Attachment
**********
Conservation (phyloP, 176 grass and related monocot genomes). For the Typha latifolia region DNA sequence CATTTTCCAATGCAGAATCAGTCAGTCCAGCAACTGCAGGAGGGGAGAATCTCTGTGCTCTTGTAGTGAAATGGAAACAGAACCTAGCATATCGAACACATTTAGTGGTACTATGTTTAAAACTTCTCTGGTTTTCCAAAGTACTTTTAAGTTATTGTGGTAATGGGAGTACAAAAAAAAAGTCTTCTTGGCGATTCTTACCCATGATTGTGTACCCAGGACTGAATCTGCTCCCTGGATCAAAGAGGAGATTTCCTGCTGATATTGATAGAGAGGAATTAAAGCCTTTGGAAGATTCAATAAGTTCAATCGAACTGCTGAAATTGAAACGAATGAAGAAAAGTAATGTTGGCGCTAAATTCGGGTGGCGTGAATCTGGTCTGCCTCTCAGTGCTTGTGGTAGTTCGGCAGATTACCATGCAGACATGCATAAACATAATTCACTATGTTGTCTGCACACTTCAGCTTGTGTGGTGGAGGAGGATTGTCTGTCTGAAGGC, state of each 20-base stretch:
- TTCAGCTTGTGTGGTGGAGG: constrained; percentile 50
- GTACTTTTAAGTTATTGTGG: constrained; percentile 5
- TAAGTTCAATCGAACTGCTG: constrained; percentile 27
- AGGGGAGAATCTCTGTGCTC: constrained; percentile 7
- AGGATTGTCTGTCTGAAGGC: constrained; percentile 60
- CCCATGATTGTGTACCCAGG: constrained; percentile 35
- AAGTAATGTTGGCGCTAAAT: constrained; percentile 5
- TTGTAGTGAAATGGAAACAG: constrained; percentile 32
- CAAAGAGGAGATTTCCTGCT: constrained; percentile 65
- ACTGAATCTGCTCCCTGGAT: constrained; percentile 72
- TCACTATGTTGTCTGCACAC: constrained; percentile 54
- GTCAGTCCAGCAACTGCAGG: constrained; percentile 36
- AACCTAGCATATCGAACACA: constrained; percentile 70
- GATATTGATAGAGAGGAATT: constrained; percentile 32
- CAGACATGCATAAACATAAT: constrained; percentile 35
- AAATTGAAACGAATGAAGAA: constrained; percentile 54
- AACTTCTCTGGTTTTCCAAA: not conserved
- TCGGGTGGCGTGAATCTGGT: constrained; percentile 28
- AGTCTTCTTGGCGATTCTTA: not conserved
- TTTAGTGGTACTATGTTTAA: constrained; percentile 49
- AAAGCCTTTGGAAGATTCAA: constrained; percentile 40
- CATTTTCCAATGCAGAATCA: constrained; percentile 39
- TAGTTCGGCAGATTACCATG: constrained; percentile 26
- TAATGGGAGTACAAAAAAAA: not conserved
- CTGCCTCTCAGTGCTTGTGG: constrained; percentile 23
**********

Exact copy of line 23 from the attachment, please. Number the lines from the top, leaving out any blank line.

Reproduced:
- CATTTTCCAATGCAGAATCA: constrained; percentile 39